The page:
When someone dies in the Highlands of Tibet, dealing with a corpse is challenging at this high altitude.
It is almost impossible to bury the dead in the land here where trees rarely grow and the soil is rock hard with no possibility to dig graves.
In the Tibetan-Buddhism culture, after prayers have been concluded by the Monks, they bring the dead body on top of a mountain and cut it into pieces so that the smell will attract vultures which then will surround the dead body and consume the flesh before flying again to the sky.
Those are then ground into flour to add extra taste in baking or otherwise used in the kitchen, and at other times turned into tools or decorative jewelry to make full use of the dead body.
Tibetan Buddhists believe in acts of generosity and in paying honor to those who have moved on and are now at a place without pain and suffering. The last service those who are still alive can do for those who have passed on is to offer their remains to other living creatures. It is the last act of giving for the person who has eaten flesh themselves their whole lives. This, in their teachings, helps sustain the life on Earth.
The way they deal with the dead might sound uncivilized to Western people. But to them, they have a good reason for their way. According to the Tibetan-Buddhism belief, the body is just borrowed from the Earth.
When someone dies, the soul will leave the body and the body is no longer of use. Letting the vultures eat the body is a final act of generosity to the Earth. The vultures will consume the body clean, and nothing is wasted. It will also avoid the spreading of any possible disease.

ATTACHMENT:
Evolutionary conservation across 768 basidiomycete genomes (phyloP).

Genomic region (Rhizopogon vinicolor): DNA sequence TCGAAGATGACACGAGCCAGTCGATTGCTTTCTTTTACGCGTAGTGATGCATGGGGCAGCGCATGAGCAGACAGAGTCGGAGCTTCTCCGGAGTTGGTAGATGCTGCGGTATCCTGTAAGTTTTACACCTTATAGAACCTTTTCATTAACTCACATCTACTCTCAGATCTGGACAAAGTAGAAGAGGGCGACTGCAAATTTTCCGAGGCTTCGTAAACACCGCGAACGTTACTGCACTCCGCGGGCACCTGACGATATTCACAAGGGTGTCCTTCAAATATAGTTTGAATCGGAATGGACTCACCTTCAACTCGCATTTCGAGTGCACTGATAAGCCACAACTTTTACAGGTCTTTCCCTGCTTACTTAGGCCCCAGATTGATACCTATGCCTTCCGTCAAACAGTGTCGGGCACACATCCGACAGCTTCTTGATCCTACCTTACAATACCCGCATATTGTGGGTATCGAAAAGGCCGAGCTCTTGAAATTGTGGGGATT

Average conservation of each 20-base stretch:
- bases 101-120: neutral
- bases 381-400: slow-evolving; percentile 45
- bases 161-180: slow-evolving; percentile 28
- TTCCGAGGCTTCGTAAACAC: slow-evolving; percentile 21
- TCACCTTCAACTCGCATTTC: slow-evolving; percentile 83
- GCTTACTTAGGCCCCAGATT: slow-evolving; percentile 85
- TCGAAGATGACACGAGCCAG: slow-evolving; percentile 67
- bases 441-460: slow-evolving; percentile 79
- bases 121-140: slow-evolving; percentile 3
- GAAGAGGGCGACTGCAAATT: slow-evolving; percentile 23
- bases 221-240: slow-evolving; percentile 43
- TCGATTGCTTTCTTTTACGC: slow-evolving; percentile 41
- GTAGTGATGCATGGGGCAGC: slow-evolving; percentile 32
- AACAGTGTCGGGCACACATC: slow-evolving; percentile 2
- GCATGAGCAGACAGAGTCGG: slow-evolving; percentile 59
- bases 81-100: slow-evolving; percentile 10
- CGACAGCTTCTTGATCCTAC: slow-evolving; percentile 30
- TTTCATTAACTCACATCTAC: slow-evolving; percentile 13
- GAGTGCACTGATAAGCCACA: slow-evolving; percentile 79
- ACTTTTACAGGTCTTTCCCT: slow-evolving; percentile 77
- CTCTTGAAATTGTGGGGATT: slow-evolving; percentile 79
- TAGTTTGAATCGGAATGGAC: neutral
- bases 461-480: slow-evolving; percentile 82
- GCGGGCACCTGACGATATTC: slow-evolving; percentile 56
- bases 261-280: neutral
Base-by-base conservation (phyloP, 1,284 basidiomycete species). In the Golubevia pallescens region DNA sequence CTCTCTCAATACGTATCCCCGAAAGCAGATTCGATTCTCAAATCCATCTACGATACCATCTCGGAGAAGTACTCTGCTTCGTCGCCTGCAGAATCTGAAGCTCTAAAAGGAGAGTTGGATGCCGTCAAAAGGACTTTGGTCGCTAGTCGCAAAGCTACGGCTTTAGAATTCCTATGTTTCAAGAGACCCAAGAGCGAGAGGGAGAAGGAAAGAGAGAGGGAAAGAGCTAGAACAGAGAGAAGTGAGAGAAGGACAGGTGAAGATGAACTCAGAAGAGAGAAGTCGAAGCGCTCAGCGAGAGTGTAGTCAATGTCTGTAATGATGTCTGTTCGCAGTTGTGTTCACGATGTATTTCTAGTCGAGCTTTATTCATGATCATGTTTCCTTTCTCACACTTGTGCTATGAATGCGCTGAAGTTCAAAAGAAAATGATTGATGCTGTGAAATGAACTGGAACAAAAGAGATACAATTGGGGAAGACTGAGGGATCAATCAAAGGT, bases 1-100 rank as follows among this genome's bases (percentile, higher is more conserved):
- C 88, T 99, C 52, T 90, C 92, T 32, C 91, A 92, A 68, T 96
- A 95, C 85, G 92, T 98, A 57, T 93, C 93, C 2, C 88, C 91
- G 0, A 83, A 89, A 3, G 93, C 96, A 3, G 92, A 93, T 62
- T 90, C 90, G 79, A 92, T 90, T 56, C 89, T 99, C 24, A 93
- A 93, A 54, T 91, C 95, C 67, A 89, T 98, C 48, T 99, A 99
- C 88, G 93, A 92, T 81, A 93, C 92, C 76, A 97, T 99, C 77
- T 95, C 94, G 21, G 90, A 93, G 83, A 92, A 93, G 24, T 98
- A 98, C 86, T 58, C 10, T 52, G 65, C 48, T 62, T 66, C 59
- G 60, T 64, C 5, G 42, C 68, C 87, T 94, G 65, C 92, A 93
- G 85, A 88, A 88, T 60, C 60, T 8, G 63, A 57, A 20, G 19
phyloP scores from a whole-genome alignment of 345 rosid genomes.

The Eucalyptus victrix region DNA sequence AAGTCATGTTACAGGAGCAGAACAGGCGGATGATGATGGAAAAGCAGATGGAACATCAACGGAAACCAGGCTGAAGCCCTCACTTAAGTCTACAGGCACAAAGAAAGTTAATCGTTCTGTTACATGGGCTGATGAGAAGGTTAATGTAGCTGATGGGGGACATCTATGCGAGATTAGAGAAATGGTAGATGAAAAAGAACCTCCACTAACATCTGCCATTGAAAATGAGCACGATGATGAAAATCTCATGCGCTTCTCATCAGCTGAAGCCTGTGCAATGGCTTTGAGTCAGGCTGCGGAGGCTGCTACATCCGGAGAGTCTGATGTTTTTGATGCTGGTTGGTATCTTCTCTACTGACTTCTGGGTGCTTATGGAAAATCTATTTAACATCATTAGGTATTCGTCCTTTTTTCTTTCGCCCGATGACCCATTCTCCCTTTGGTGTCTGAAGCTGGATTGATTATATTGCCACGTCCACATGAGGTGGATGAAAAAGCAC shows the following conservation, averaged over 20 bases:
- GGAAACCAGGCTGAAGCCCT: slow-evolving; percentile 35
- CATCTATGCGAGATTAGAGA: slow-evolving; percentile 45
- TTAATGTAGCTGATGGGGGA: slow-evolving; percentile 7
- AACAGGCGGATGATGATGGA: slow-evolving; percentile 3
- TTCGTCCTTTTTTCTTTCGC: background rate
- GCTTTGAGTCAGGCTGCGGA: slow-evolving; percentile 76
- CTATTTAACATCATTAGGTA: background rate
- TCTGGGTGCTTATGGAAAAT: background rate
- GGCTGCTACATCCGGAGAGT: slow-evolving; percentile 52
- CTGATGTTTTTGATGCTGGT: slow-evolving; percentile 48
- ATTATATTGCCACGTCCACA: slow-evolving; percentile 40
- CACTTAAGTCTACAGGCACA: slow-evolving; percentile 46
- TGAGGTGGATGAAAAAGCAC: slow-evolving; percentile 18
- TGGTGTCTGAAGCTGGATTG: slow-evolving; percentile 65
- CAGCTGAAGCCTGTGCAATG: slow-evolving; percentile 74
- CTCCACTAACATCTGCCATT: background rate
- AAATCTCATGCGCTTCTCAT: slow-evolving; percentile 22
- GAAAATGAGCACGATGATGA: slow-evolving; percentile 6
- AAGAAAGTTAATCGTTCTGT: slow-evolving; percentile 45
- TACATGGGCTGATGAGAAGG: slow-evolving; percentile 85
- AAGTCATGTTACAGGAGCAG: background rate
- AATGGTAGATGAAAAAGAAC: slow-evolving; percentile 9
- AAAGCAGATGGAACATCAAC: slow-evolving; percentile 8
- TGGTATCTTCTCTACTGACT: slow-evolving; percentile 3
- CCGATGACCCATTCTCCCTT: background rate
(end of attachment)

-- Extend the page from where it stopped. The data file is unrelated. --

It reminds us that our bodies are borrowed and temporary. It is not a good idea to attach too much attention to our bodies, but more to our soul. Our soul will leave the bodies regardless whether we bury, cremate or feed it to animals. Some people might find it disrespectful to feed the bodies to the animals, but our bodies will decompose or be eaten by insects/maggots anyways when buried.
What we do with the dead doesn’t so much affect the dead. It is more for the living. But then the living soon also become the dead and then everything is forgotten.
From my Western point of view there is hardly any more eco friendly way to dispose of dead bodies than the “Tibetan Sky Burial.” You give nature back, what nature gave, closing up the circle of life. And it’s reasonably inexpensive too.
You don’t need no fancy casket in a hearse. That just feeds the pocket of funeral home owners and funeral business which happens to be one of the most lucrative businesses in existence, counting up billions of dollars in revenue each year.
Maybe we should start considering alternate low cost practices at home as well!